Guatemalan Woman’s Entrepreneurial Drive Revives a Community

Carmela Francisca Sacuj Matzar is a leader among Mayan women in San Andrés Semetabaj, a poor rural community in central Guatemala. As the founder of Asociación Visión Maya Mujeres, a women’s association that produces textiles and cultivates mushrooms, Sacuj is helping 50 women to generate income and improve the lives of their families and their communities.

Sacuj’s work ethic developed early. She began working at the age of 10 after her father died, leaving her mother to care for 10 children. The family supported itself primarily through subsistence farming, but their modest income was insufficient to pay school fees; Sacuj had to leave school after the seventh grade to work full-time to support her family.

Sacuj founded Asociación Visión Maya Mujeres in 2004 to provide economic opportunities for women in her region. The association originally focused on the production of textiles, but Sacuj recognized that textile production was very common among women in her area. Determined to tap into a more lucrative market. Sacuj attended an intensive, one-week agricultural extension course at the local university. There she learned about the benefits of organic mushroom cultivation, including the burgeoning local and regional demand for Oyster mushrooms.

Convinced of the potential market for this new product, Sacuj led the association to begin producing organic Oyster mushrooms in a back room of one of their homes, but their initial production volume and quality proved disappointing. The women were successful in securing funds to construct 10 small mushroom warehouses, but they lacked the technical skills and knowledge to maintain appropriate growing conditions. So the women reached out to TechnoServe for support. Since 2007, TechnoServe has helped them improve the volume and quality of the association’s mushrooms and linked them to more lucrative markets. This has resulted in a 100 percent increase in production and a 40 percent increase in net revenues.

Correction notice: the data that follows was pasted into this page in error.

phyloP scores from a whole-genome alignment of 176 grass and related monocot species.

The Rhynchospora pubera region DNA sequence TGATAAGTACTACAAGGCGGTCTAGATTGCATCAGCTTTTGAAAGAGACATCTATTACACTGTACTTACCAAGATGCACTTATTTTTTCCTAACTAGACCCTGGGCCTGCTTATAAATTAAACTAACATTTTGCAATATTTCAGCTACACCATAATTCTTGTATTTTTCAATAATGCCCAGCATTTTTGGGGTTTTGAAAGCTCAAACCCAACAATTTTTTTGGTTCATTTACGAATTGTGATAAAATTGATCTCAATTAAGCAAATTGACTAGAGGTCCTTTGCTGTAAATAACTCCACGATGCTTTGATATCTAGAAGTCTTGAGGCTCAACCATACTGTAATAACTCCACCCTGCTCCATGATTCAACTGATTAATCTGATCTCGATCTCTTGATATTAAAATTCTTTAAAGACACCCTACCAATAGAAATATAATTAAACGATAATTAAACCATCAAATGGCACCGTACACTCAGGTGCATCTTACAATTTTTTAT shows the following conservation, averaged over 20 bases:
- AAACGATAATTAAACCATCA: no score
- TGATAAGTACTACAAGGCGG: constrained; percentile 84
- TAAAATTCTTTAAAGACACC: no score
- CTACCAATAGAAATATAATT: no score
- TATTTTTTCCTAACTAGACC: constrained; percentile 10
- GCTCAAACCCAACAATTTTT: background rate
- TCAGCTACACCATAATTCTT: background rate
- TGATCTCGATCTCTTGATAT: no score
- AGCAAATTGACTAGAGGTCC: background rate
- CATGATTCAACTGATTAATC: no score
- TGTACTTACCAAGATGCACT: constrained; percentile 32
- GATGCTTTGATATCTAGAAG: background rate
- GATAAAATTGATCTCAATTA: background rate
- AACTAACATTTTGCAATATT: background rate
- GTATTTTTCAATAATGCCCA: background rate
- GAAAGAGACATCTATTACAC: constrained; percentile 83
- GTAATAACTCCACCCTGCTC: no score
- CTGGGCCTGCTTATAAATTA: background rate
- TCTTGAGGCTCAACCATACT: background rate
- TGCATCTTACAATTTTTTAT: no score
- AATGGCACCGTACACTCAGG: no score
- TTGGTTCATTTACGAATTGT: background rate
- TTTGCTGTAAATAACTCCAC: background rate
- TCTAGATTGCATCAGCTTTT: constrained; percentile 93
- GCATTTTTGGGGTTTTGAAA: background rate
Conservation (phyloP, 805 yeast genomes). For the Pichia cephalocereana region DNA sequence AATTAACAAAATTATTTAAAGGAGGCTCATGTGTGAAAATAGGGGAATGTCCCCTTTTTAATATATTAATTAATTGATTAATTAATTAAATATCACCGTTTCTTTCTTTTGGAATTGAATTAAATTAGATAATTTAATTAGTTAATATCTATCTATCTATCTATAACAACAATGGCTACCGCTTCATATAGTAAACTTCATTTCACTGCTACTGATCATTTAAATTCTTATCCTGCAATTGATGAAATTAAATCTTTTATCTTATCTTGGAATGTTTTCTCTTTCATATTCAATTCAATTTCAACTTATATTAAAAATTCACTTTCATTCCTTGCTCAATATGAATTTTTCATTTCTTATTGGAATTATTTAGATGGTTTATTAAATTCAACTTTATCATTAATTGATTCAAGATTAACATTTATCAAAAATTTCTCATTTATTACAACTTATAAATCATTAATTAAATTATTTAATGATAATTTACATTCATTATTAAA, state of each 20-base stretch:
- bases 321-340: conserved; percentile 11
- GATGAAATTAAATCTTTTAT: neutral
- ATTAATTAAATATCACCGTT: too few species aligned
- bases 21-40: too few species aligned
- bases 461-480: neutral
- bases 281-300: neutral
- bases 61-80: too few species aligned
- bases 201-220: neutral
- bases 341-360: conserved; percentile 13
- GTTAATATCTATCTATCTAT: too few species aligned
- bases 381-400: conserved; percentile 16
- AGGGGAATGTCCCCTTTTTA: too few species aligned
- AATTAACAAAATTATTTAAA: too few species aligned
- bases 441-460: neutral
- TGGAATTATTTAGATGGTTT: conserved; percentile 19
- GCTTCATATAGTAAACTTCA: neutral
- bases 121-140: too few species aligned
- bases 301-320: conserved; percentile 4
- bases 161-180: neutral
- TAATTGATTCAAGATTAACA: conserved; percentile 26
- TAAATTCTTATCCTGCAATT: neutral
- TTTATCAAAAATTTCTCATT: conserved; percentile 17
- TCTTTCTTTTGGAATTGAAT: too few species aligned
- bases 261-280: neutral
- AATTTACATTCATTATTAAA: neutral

Currently, TechnoServe is helping the association to begin producing dried mushrooms, which command a much higher price than raw mushrooms. Once the 50 women producers have begun successfully marketing this new product line, TechnoServe will help them to leverage their new expertise to produce other dried products made from fruits supplied by local farmers. This will diversify the association’s income while also generating new income for the farmers.

Sacuj’s success is a testament to the unlimited potential of female entrepreneurs to drive innovative new industries to transform the lives of the poor.